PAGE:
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The Lost Wednesday


By Michael R. Grunwald

I DON'T KNOW who Paul Cowan is, or was, but I do know that on November 25, 1959, he wrote an editorial in The Crimson.

Cowan's piece told the tale of an apocryphal Harvard student named Gene Robertson. The story went like this: After losing a game of checkers, Gene decided to spend a few months in his room--not because he was sick, but because he wanted to do something daring. So he read all of Marlowe's plays, and Jane Eyre, and a book by Erich Fromm. He stayed in bed, emerging only to touch his toes 10 times, do seven push-ups and eat Chinese, Armenian, French and Greek food.

Eventually, after a faculty meeting, four of Gene's professors, who sounded like television announcers, came to visit him. They urged him to attend their lectures. Gene agreed. And "for the rest of the term, Gene was the best checkers player in his Houses."

It's the day before Thanksgiving why are you still here?

Get it?

I don't. Maybe there was a moral to Mr. Cowan's story--"Read Erich Fromm," or "Play checkers," or "Eat Armenian food," perhaps--but for the life of me, I couldn't find it.

But I must say, I wasn't surprised that Mr. Cowan's saga made so little sense. November 25 was the fourth Wednesday of 1959. And on the day before Thanksgiving, The Crimson's editorial page always sucks.

BY THE TIME you read this, I hope to be sitting at home in Long Island, sleeping, blowing off work, dealing with pre-Thanksgiving relatives. Then again, you probably won't read this. I mean, you obviously will read it, but there will be very few of you. Most of you--OK, probably not you--will be sitting at home, too.

I am writing this editorial with great reluctance, not to mention great speed. To tell the truth, I want out of here as soon as possible. My classes are getting annoying, I'm a bit stressed about my future plans, I'm down to my last few pairs of under-wear--I need to get home to Mommy.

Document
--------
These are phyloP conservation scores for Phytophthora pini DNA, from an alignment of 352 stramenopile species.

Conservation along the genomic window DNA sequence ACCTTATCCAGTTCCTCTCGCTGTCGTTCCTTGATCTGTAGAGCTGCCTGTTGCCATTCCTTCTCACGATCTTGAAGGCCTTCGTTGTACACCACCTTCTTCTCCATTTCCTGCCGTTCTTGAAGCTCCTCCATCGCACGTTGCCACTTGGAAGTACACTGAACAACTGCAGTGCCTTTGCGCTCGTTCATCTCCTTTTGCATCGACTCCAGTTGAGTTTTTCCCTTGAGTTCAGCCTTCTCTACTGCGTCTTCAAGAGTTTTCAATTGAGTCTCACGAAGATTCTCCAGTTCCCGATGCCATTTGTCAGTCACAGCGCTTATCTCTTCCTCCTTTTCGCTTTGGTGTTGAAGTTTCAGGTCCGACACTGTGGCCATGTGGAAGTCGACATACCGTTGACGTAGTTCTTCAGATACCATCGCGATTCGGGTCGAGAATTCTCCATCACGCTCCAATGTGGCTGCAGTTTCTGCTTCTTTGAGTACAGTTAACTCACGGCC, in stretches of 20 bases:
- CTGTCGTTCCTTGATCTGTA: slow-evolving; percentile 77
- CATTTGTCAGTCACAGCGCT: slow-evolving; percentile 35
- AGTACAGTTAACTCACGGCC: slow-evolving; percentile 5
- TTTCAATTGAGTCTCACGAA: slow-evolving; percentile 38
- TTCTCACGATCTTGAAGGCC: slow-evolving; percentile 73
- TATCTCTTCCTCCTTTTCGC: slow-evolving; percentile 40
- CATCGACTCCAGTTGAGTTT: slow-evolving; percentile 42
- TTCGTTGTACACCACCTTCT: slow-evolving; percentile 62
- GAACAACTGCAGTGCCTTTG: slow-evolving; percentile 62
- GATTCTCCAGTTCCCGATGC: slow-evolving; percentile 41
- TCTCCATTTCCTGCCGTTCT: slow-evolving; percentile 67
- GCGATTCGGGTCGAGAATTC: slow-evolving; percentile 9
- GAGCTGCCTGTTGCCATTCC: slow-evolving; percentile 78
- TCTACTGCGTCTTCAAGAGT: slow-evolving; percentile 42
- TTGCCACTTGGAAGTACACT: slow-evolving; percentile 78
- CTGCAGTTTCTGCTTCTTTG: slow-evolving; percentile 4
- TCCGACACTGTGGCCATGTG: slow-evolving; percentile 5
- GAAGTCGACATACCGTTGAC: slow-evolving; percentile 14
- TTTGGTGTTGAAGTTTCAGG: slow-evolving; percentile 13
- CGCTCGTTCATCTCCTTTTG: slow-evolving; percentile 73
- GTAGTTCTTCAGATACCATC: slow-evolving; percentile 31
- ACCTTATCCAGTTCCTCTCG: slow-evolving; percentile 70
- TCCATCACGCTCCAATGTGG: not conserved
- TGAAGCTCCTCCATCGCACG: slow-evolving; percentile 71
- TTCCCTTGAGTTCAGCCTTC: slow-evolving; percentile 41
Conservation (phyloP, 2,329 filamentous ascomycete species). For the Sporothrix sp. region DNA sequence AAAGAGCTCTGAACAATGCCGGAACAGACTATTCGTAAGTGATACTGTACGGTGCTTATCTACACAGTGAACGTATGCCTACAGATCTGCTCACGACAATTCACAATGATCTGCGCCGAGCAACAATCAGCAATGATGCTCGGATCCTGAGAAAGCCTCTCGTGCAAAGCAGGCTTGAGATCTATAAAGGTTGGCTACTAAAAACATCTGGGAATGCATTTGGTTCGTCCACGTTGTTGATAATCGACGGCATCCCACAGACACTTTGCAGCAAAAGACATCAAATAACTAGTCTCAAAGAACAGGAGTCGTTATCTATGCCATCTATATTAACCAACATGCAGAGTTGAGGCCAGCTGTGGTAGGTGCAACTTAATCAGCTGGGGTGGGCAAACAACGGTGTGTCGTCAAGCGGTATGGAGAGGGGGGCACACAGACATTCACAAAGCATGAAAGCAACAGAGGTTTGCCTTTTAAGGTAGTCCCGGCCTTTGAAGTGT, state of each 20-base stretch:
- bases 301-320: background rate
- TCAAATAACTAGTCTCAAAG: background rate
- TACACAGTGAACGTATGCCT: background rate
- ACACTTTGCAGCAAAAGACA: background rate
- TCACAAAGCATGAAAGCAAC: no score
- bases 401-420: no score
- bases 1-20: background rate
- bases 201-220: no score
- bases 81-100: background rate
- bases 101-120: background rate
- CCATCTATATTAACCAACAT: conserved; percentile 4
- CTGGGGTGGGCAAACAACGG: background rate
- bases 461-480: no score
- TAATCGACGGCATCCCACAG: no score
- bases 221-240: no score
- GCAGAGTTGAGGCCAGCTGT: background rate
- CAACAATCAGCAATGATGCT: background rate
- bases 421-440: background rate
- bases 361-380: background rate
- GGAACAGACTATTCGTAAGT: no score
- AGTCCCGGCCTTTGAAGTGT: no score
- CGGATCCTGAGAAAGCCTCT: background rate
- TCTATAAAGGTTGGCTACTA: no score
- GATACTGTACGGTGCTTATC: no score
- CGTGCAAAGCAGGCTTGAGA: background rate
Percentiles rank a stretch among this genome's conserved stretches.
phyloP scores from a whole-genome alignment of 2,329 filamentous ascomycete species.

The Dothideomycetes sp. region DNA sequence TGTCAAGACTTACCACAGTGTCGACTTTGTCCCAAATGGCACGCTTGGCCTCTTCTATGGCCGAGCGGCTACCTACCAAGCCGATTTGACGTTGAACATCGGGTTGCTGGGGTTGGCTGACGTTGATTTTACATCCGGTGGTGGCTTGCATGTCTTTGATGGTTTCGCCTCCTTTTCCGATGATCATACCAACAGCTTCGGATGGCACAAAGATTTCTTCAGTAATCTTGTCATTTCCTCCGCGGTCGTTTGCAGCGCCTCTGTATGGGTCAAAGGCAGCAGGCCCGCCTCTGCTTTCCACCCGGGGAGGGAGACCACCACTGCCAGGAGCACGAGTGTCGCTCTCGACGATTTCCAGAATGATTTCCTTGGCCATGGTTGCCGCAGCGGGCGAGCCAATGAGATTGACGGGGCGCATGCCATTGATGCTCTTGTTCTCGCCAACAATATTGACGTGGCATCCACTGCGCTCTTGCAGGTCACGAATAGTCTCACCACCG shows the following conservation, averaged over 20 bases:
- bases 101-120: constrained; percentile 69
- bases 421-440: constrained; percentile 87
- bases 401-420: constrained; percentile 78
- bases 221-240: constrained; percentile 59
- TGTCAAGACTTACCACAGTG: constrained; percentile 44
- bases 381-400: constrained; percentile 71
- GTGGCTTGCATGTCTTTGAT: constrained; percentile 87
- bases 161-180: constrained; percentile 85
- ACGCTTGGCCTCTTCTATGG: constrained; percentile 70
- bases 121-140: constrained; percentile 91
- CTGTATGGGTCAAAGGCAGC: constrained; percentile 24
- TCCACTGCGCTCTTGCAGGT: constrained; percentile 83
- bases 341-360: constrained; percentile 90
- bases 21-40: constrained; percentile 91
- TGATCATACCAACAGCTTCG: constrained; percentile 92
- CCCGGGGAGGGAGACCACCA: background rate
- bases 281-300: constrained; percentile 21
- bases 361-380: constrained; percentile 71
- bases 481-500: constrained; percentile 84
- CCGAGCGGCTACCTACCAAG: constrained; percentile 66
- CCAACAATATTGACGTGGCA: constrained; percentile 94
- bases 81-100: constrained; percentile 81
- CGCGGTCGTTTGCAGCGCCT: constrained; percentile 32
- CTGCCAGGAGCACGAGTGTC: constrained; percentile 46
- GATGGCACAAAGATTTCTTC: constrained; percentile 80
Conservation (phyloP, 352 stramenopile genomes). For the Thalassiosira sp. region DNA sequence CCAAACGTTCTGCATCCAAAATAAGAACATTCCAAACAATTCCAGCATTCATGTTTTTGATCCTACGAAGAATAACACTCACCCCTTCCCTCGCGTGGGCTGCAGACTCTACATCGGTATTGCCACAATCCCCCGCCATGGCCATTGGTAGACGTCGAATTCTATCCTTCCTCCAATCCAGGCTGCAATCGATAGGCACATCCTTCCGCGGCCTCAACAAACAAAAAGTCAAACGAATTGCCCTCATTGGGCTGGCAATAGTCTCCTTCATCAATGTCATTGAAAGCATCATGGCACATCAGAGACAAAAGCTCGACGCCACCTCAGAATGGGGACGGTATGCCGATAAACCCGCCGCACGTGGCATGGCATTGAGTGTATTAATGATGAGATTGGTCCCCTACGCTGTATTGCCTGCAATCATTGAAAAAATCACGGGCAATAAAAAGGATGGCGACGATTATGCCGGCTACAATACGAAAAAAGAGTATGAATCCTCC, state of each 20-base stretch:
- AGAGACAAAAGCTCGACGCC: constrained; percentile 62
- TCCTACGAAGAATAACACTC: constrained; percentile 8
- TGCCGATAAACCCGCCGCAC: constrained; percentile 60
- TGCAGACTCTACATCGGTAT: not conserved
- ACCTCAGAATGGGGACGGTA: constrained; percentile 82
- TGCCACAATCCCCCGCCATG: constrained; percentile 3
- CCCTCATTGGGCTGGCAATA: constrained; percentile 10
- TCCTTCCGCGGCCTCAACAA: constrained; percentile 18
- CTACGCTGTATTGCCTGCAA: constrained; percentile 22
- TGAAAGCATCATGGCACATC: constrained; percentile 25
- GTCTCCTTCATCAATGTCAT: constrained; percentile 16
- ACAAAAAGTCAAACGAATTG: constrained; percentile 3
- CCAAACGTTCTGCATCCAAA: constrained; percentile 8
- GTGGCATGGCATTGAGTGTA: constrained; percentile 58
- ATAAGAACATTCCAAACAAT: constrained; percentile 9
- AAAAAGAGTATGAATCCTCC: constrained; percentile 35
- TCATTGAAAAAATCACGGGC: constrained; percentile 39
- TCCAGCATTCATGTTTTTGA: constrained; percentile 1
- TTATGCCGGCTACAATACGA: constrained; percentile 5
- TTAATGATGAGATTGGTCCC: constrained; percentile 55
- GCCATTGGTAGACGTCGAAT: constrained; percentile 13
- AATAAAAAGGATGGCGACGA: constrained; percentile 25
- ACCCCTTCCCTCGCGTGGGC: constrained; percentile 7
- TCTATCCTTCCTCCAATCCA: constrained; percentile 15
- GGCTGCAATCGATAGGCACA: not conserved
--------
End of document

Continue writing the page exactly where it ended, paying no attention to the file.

But it's my job to make sure this page gets filled with superlative prose and, quite frankly, nobody else would agree to slap together 30 column inches for today's issue. I was going to co-write this piece with Associate Editorial Chair Tara A. Nayak '92, who often makes snide, irritating comments about my social life even though SHE HAS NO SOCIAL LIFE OF HER OWN, but Tara was too busy. No hard feelings, of course.

So I had to come up with something myself. I didn't need something witty, or something well researched, or something intelligible. I needed something, period. Here were a few of my ideas:

1. What The Fuck Did The Phillippines Ever Do to God? Volcanos, tonados, hurricanes, mudsliders--it seems like this place gets hit by a new, original natural disaster every week. Why? Is it the shoes?

PROS: Timely. Focuses on rarely--discussed region of the world. Uses curse word in headline.

CONS: Possibly insensitive to Filipinos. Definitely insensitive to the deeply religious. Headline could get me Ad Boarded.

2. Strange Bedfellows. I just returned from the IOP debate between the Straight White Men of the Left and the Straight White Men of Peninsula. I must admit, I was rather surprised to hear Guardians Brady and McDonald insist that "Sex is great--inherently great," except when the participants are members of the same sex. How do they know? Have they tried it both ways?

PROS: Timely. Offers yet another chance to rip apart poorly reasoned naturalistic fallacies. Provides obvious opportunity to take George Michael's "Sex is natural, sex is fun, sex is best when it's one-on-one" lyrics out of context.

CONS: Again, insensitive to the deeply religious. Again, headline could get me Ad Boarded. And I'm bored stiff with this Peninsula thing anyway.